Leaders say, “Thank you.”

A regular fixture in my speaking engagements and my work as a coach is my reminder that leaders need to own our reality and be mindful of how the real and imagined demands can lead us into a pace of working that is not sustainable. I suggest that the fast pace we keep can contribute to reactivity and poor decision-making. We need to get control of ourselves and think through decisions to ensure we choose the optimal course of action and not just the obvious one.

A side effect to the crazy pace many keep is that we easily see what’s wrong and miss the stuff that’s right. As folks in the US head into a holiday meant for “Thanks-Giving” it’s a good time for all of us to remember that we have much to gain, personally and professionally, from practicing gratitude on a regular basis.

Recent studies on gratefulness demonstrate that practicing gratitude has a positive effect on both mental and physical health. It also goes a long way in keeping teams and key players engaged and performing at a high level. (No one ever complains about getting too much positive feedback or thanks!)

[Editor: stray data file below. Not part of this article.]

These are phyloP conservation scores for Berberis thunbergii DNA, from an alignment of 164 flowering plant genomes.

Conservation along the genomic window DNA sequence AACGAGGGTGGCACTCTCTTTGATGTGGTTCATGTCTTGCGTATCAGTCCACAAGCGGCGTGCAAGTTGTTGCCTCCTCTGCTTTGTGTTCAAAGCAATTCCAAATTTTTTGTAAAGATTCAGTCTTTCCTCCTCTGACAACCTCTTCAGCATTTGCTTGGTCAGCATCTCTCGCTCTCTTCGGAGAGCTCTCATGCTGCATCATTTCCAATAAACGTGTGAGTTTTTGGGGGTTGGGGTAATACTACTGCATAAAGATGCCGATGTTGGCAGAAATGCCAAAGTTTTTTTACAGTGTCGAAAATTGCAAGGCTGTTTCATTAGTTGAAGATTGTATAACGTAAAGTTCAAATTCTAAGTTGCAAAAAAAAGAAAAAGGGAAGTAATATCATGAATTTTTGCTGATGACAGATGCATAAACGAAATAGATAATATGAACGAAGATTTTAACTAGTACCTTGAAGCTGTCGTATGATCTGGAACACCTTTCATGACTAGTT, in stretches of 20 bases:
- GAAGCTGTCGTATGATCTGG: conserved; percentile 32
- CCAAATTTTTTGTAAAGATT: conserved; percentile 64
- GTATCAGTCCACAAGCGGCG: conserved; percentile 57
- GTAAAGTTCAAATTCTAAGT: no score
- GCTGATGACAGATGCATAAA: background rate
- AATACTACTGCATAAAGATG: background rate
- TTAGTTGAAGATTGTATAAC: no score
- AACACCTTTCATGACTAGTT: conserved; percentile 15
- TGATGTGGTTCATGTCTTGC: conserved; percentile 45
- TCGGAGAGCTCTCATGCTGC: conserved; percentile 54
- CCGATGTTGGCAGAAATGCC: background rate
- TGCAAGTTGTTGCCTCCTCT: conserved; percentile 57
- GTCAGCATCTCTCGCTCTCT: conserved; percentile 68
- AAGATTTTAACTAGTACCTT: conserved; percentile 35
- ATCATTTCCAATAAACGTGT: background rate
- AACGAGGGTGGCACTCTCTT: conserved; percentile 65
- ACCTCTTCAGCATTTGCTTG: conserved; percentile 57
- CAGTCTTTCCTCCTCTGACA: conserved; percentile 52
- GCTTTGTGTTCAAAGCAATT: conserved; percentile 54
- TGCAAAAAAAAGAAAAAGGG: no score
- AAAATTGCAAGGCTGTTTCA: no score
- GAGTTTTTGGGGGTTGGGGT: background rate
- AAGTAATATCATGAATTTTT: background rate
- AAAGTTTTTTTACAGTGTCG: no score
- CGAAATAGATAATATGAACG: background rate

So if you’d like to begin feeling more optimistic, more socially satisfied, less envious and in a better mood, start expressing gratitude through your words and deeds. You may find that you also start feeling better, sleeping better, and wanting to get out and move around (exercise) more. It’s good for you and good for business.

As I write this I am tremendously grateful for the family and friends who love me and whom I get to love. I am grateful for the opportunity to do work that doesn’t feel like work with terrific people around the world.

With great thanks,

Greg

Categories: Leadership.